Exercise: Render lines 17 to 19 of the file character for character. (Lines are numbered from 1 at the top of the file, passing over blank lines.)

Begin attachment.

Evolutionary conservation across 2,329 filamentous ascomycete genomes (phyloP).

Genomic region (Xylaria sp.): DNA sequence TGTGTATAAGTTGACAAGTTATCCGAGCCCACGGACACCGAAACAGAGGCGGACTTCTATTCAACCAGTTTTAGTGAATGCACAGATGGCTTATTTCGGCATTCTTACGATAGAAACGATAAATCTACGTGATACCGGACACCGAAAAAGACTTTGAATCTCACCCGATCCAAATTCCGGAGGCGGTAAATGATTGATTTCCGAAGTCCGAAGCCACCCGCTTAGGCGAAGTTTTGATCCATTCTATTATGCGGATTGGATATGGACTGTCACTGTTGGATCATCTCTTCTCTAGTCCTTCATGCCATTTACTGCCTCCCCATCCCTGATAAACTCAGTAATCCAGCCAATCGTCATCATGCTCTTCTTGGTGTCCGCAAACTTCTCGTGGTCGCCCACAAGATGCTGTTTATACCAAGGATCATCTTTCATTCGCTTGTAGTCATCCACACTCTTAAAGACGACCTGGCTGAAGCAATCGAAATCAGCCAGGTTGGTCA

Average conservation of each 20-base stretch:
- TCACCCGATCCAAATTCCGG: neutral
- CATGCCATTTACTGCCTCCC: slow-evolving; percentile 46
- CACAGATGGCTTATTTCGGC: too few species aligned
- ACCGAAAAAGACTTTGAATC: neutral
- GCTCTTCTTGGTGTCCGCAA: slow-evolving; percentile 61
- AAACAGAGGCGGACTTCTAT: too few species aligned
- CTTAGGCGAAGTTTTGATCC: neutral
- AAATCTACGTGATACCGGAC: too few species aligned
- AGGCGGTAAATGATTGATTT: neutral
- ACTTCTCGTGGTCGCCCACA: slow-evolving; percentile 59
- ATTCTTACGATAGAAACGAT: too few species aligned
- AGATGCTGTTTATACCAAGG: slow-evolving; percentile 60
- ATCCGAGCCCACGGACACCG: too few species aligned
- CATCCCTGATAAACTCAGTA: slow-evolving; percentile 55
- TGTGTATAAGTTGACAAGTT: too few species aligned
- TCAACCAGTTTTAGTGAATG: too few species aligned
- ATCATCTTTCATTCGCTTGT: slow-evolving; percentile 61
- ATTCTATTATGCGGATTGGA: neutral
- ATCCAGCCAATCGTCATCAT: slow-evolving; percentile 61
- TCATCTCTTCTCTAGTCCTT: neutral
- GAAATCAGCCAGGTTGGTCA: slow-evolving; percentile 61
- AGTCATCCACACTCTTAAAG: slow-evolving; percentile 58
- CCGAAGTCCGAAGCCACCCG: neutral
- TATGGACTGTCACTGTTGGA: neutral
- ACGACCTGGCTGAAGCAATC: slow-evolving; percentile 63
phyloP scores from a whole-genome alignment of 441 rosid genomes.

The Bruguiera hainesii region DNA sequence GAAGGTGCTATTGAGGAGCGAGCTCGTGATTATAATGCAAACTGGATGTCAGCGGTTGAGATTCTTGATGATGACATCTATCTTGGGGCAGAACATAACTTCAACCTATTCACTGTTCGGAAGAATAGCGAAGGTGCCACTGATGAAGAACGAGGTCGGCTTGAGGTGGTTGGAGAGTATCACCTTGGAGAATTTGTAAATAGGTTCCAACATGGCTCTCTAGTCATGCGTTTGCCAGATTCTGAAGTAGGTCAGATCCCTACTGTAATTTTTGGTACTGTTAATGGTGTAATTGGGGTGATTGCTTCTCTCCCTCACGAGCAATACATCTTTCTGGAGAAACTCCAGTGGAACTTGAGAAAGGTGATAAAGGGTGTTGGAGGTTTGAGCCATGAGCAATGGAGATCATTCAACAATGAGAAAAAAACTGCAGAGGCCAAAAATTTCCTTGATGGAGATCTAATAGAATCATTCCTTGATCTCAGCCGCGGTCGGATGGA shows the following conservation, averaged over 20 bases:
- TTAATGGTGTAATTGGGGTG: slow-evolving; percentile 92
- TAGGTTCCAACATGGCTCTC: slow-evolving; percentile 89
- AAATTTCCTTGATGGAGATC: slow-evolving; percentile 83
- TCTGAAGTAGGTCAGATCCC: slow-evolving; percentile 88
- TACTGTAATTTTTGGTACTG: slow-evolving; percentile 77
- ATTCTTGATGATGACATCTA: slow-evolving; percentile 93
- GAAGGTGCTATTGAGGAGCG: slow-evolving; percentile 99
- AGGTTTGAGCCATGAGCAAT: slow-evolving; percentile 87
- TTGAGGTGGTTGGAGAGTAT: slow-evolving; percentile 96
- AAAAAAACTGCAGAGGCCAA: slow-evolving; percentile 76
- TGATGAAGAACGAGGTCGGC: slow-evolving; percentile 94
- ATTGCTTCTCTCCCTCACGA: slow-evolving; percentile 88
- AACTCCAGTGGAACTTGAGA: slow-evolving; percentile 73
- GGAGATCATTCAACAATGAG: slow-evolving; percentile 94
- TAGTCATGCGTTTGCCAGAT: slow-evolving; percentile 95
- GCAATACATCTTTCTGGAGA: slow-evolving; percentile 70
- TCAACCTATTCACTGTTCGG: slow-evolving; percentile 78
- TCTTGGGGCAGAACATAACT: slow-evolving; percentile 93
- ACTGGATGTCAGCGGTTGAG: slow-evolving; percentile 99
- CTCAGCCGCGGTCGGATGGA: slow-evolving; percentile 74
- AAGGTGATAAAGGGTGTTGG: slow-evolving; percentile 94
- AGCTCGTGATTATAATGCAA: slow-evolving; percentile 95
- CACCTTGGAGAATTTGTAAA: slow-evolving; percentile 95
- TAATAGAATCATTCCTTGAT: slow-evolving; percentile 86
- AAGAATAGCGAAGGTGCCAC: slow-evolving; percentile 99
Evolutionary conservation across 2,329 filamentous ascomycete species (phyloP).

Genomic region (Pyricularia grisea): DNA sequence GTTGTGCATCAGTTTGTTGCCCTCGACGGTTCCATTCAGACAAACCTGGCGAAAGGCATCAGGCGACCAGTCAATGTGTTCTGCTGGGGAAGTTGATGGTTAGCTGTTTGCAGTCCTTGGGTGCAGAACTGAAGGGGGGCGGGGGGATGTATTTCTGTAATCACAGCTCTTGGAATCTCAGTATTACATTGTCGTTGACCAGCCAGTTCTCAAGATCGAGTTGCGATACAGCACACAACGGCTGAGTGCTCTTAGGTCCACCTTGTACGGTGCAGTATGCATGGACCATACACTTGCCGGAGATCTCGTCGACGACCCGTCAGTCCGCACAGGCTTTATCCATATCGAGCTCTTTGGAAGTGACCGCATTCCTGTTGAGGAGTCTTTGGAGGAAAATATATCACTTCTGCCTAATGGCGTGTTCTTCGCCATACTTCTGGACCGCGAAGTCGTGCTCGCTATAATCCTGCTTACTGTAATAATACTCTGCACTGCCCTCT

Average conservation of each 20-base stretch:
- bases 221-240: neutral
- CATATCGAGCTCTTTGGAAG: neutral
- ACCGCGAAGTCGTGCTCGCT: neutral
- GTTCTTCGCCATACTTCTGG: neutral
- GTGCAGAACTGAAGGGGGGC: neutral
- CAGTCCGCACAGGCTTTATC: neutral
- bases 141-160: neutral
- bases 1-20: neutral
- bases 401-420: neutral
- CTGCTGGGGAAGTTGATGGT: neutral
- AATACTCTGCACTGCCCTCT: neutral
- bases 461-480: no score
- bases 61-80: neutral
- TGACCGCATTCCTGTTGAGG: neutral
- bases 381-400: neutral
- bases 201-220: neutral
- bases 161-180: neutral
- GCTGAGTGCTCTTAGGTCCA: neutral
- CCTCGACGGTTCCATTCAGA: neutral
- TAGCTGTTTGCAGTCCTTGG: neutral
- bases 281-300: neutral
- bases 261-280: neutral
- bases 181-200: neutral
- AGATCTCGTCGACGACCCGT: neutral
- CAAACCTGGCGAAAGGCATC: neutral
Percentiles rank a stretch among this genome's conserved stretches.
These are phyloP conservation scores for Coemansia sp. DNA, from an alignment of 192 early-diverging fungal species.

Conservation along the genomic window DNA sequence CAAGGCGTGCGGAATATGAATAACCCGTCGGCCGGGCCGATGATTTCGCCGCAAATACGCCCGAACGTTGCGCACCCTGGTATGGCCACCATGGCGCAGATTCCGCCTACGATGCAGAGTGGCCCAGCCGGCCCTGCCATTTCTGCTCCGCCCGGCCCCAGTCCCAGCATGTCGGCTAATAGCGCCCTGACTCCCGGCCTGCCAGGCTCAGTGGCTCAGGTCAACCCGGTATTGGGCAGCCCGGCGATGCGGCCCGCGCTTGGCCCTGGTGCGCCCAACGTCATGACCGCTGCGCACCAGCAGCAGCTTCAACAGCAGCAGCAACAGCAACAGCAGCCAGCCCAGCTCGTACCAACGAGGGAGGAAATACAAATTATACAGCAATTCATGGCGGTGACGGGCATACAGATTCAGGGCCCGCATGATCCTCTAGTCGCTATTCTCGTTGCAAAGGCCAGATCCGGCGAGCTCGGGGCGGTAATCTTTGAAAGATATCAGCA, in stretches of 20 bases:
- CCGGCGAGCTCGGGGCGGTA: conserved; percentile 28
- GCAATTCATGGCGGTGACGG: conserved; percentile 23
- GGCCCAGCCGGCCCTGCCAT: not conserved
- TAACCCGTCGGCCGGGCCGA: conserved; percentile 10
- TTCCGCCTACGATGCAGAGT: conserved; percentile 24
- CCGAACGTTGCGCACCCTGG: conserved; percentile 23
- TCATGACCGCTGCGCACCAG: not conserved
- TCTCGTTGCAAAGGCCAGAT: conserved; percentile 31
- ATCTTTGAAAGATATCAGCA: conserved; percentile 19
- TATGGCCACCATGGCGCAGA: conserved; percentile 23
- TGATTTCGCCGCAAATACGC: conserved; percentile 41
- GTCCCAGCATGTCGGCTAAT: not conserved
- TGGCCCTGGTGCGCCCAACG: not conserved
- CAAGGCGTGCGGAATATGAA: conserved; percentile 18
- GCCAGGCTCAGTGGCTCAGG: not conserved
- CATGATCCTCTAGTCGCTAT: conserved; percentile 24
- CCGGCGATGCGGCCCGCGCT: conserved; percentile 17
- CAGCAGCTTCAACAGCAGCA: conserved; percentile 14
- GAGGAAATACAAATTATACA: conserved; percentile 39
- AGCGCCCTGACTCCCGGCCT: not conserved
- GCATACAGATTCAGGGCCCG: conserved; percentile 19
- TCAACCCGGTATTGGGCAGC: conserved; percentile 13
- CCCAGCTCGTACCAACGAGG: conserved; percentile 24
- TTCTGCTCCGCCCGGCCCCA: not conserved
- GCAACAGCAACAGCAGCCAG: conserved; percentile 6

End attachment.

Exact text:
- CATCCCTGATAAACTCAGTA: slow-evolving; percentile 55
- TGTGTATAAGTTGACAAGTT: too few species aligned
- TCAACCAGTTTTAGTGAATG: too few species aligned